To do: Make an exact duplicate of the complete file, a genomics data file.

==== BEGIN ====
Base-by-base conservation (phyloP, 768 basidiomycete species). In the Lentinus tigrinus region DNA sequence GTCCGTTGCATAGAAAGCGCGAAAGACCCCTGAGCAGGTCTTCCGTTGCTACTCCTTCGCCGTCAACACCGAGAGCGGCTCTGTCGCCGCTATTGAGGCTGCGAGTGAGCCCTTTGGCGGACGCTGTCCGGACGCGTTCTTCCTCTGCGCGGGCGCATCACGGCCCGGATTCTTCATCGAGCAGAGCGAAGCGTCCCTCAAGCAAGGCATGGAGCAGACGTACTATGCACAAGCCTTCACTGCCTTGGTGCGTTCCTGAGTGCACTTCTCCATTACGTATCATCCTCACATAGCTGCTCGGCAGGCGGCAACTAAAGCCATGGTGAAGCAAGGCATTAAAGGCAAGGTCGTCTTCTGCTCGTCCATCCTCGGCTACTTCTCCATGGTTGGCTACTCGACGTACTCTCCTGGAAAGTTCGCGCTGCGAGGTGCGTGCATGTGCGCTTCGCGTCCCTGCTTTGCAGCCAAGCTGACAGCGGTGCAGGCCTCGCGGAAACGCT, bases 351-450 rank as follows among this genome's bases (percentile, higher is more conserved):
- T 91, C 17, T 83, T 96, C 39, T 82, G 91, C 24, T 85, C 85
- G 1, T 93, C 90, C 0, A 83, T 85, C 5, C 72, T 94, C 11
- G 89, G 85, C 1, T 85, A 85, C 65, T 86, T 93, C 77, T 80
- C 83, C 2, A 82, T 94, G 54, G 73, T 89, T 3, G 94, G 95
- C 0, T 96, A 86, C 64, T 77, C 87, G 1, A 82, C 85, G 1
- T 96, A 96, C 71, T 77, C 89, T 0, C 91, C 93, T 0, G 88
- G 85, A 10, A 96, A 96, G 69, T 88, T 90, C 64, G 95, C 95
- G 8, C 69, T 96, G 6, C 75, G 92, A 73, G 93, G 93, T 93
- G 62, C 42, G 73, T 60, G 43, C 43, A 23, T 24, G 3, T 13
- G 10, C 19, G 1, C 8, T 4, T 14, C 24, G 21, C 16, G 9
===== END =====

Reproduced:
Base-by-base conservation (phyloP, 768 basidiomycete species). In the Lentinus tigrinus region DNA sequence GTCCGTTGCATAGAAAGCGCGAAAGACCCCTGAGCAGGTCTTCCGTTGCTACTCCTTCGCCGTCAACACCGAGAGCGGCTCTGTCGCCGCTATTGAGGCTGCGAGTGAGCCCTTTGGCGGACGCTGTCCGGACGCGTTCTTCCTCTGCGCGGGCGCATCACGGCCCGGATTCTTCATCGAGCAGAGCGAAGCGTCCCTCAAGCAAGGCATGGAGCAGACGTACTATGCACAAGCCTTCACTGCCTTGGTGCGTTCCTGAGTGCACTTCTCCATTACGTATCATCCTCACATAGCTGCTCGGCAGGCGGCAACTAAAGCCATGGTGAAGCAAGGCATTAAAGGCAAGGTCGTCTTCTGCTCGTCCATCCTCGGCTACTTCTCCATGGTTGGCTACTCGACGTACTCTCCTGGAAAGTTCGCGCTGCGAGGTGCGTGCATGTGCGCTTCGCGTCCCTGCTTTGCAGCCAAGCTGACAGCGGTGCAGGCCTCGCGGAAACGCT, bases 351-450 rank as follows among this genome's bases (percentile, higher is more conserved):
- T 91, C 17, T 83, T 96, C 39, T 82, G 91, C 24, T 85, C 85
- G 1, T 93, C 90, C 0, A 83, T 85, C 5, C 72, T 94, C 11
- G 89, G 85, C 1, T 85, A 85, C 65, T 86, T 93, C 77, T 80
- C 83, C 2, A 82, T 94, G 54, G 73, T 89, T 3, G 94, G 95
- C 0, T 96, A 86, C 64, T 77, C 87, G 1, A 82, C 85, G 1
- T 96, A 96, C 71, T 77, C 89, T 0, C 91, C 93, T 0, G 88
- G 85, A 10, A 96, A 96, G 69, T 88, T 90, C 64, G 95, C 95
- G 8, C 69, T 96, G 6, C 75, G 92, A 73, G 93, G 93, T 93
- G 62, C 42, G 73, T 60, G 43, C 43, A 23, T 24, G 3, T 13
- G 10, C 19, G 1, C 8, T 4, T 14, C 24, G 21, C 16, G 9